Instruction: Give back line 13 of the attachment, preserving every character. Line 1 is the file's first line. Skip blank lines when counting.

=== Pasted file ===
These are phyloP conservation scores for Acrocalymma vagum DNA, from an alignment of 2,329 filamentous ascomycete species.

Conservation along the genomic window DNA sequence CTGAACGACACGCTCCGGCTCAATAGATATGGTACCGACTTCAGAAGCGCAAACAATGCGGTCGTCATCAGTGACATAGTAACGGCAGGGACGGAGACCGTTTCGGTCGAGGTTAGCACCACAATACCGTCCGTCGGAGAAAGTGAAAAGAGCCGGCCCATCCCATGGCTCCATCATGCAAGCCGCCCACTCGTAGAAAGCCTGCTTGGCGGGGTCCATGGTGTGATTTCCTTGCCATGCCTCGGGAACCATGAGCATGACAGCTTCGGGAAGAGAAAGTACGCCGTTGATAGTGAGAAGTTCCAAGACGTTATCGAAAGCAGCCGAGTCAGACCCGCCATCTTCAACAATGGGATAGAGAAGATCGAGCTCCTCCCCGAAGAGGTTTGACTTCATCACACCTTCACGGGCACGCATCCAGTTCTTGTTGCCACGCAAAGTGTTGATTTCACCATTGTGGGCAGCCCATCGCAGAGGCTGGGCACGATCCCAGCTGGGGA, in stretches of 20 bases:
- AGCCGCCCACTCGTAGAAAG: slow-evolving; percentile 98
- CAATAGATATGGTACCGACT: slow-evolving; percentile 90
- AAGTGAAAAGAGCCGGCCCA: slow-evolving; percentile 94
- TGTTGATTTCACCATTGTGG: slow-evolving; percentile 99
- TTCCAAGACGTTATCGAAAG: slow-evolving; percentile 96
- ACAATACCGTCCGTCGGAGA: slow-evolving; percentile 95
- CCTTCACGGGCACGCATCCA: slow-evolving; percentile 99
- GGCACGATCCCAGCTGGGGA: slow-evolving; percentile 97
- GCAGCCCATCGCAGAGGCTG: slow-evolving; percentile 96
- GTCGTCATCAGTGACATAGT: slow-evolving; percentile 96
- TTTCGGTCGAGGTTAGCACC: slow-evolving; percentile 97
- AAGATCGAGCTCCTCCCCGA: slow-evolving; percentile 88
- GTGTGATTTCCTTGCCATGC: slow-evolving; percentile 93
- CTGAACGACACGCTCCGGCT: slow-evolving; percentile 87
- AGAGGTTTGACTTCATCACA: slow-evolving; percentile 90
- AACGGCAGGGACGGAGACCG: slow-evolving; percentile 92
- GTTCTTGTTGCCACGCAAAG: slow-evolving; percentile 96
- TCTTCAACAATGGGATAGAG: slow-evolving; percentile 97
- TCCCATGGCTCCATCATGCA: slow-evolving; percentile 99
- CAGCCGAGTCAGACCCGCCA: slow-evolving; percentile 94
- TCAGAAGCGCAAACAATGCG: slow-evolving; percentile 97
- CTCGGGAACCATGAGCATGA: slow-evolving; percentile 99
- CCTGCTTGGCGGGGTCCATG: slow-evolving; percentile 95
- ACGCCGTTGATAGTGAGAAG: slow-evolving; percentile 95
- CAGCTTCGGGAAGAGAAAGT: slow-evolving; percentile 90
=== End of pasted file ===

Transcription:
- TTTCGGTCGAGGTTAGCACC: slow-evolving; percentile 97